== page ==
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Understanding cab to axle and other chassis dimensions relevant to car carriers

12 May
2021

Categories

When ordering a chassis for your new NRC car carrier, your truck sales rep might ask you “what wheelbase do you need”?  What he needs here is the cab to axle measurement. What about after frame?  

Yes, it can get confusing. There are a few things that need to be taken into account when spec’ing a chassis for a NRC car carrier. It’s pretty simple once you know what to look for.

In this article, we will be reviewing the various parameters, clearly define them and put a set of rules to help determine the right values. 

Let’s start with some definitions, as we know them in North America. Elsewhere, in Europe for example, terms like “wheelbase” may have a different meaning. The same goes for different manufacturers.

  • BOC or BOS = Back of cab or Back of sleeper.

That’s not a dimension,but rather a reference point

  • EOF = End of frame
  • BBC = Bumper to back of cab.

Dimensions from the front bumper to the back of the cab or the back of the sleeper

  • WB = Wheelbase.

The distance between the front steer axle and the rear drive axle, or fully equalized rear axle group (tandem or tri drive)

  • CA = Cab to axle

The distance between the back of the cab or sleeper and the rear drive axle, or fully equalized rear axle group

  • CLA = Cab to last axle

The distance between the back of the cab or sleeper and the last, rearmost axle of the drive axle group. NRC refers to this in all documentation: always the last, rearmost axle

  • LOA = Length overall

The overall distance of the carrier, from the front bumper to the tip of the tow-bar.

  • FC = Frame cut

The distance from the BOC toward the rear of the frame where the rails should be cut prior to mounting the carrier

  • X = Deck overall length:  This is a dimension you will see on the dimensioning charts we will check later

So, where do we start? 

It is true that the most discussed parameter is the cab to (last) axle measurement, because it is a function of the desired deck length. The longer the deck, the longer the CLA should be. Wheelbase is also important to look at.  We often hear “longer wheelbase tows better but doesn’t turn as good”.

The first question to ask yourself when spec’ing a truck for a carrier is: is your truck subject to any length limitation by your country and what is it? 

  • If you are in Canada, you LOA will be limited to 41′ (12.5 m)
  • In most US states, it will be limited to 40′. Some states will allow up to 45ft LOA

One thing is certain, the actual LOA will be the summation of BBC and X dimension defined above. So the length of the cab + the overall length of the deck.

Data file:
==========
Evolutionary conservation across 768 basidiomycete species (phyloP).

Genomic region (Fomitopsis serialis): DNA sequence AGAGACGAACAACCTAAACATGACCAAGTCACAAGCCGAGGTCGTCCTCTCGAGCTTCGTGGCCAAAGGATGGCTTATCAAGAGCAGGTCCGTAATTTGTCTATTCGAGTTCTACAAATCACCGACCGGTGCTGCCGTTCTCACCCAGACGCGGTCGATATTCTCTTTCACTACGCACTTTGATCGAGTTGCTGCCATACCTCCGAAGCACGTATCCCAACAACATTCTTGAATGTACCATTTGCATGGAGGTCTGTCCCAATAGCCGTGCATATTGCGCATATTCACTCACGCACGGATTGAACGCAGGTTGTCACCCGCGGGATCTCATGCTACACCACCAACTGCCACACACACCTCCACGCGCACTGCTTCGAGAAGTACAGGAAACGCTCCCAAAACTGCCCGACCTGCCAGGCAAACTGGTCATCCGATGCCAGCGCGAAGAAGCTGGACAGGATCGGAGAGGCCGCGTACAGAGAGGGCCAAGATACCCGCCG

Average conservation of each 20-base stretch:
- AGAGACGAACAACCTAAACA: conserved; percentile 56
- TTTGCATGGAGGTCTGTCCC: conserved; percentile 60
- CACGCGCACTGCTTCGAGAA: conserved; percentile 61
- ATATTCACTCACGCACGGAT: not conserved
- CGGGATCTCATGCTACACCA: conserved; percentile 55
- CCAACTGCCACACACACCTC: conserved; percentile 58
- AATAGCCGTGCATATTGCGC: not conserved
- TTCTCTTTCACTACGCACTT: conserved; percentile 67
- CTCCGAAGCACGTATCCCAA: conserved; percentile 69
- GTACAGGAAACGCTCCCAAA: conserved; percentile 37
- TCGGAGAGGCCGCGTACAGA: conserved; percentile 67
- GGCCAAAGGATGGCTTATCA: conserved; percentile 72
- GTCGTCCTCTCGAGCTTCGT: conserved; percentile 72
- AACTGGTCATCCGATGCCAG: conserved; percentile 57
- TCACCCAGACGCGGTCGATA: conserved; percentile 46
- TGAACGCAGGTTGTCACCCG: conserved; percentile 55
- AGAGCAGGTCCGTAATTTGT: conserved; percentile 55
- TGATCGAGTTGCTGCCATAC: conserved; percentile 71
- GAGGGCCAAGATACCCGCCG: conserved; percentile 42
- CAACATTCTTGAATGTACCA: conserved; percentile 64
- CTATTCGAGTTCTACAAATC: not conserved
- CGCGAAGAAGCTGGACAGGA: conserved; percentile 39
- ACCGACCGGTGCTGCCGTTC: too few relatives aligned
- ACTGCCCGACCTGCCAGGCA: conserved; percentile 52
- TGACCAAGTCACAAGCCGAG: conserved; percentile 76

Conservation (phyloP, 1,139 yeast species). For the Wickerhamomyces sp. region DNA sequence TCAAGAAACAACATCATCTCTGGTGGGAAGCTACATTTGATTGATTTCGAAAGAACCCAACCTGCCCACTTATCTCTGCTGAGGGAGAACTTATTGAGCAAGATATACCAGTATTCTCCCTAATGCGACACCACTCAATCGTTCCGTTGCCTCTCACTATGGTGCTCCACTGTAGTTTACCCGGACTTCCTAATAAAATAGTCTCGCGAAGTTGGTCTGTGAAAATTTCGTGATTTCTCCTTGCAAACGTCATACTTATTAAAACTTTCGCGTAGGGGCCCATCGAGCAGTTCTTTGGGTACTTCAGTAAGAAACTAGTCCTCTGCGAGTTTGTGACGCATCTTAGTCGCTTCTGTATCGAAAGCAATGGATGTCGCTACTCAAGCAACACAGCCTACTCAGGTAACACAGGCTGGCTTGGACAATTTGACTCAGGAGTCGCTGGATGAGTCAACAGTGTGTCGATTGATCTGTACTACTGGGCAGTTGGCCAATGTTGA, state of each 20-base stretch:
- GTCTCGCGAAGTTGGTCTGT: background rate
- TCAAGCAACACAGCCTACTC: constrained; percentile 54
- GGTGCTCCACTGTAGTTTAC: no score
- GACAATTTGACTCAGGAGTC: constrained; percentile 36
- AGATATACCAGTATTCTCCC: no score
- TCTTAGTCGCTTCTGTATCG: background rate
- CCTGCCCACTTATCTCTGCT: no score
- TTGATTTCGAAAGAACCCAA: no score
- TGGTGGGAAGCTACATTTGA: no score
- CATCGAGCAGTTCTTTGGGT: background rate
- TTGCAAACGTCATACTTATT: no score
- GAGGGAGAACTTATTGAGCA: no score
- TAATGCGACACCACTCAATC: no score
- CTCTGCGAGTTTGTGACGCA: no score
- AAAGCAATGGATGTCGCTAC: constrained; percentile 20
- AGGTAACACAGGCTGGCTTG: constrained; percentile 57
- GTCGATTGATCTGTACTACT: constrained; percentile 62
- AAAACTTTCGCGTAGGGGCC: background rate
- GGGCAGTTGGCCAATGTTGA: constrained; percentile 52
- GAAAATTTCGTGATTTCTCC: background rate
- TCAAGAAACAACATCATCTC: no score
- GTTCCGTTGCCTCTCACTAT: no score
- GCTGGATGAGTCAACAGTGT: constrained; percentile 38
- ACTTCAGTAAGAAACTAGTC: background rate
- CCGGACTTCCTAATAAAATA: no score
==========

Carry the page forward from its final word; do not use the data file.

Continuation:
You then have to ask yourself what is your priority: do you need a specific chassis or a specific deck length for the type of work that you do with your carrier?

Refer to your chassis specifications and NRC website, and do the maths!  

 LOA = BBC + X

An example please!

Let’s say you want to build a tandem 40TB and you are limited to a LOA of 40′, which is 480′′. The chassis you would like has a BBC of 123′′.

Knowing this, what is the maximum deck length you can have?  

LOA = 480′′

BBC = 123′′

LOA = BBC + X   thus    X = LOA – BBC

480′′ – 123′′ = 357′′      

Looking at the table Recommended CLA for 40TB tandem and searching down the X columns for the highest number that doesn’t exceed 357′′, you will find that the longest possible carrier is 40TB27.      

Now that we have identified the deck length to be 27ft, we can look at the two other important parameters: CLA and FC

CLA – Cab to last axle

The CLA will dictate the position of the drive group in relation to the back of the cab. It must be positioned so:

  • It does not interfere with the deck tilt cylinders or the rear underlift/stabilizer
  • It optimizes the weight distribution while hauling and towing vehicles

The recommended CLA can also be found in the table above. It is NOT an absolute dimension, but rather a guideline. CLA can be a few inches short or long of the recommended values without any substantial change in performance, but greater differences may cause interference with the subframe or the load distribution.

Also, keep in mind CLA must be clear of ANY protrusion that may exceed the back of the cab, like cab suspension mounting brackets or any exhaust component.    

When you order a brand new truck and build the specs from scratch, you can often require a specific CLA measurement. Some manufacturers will only allow for given increments, so simply pick the closest available CLA.   Sometimes, however, the truck is already built and the CLA is slightly outside the recommended range. What can be done? You can still adjust the FC (Frame Cut) to compensate.

FC – Frame cut

The FC is the distance from the BOC where you will cut the frame to fit and weld the hinge plate of the NRC carrier subframe.  The recommended FC values are given in the same table as X and CLA values.  The position of the tilt cylinder and the underlift is a direct function of the FC.  If the FC is 4” shorter, than the tilt cylinders and underlift will move 4” forward. This can prove very useful when cylinders are interfering with the drive group or an oddly positioned crossmember. But, what are the consequences of altering the frame cut?  It just… moves the subframe in the direction the FC offset. Adjustment is available on the deck extension cylinder and the deck itself will remain in almost same position, as long is not altered more than 8” in either direction. So the deck stay in position, and subframe moves? Yes! And it indeed affects the position, both retracted and extended, of the underlift T-Bar relative to the end of the deck. 

Now that we have covered the basic of proper chassis dimensioning for NRC car carriers, we are ready to tackle the weight distribution matters. Coming soon!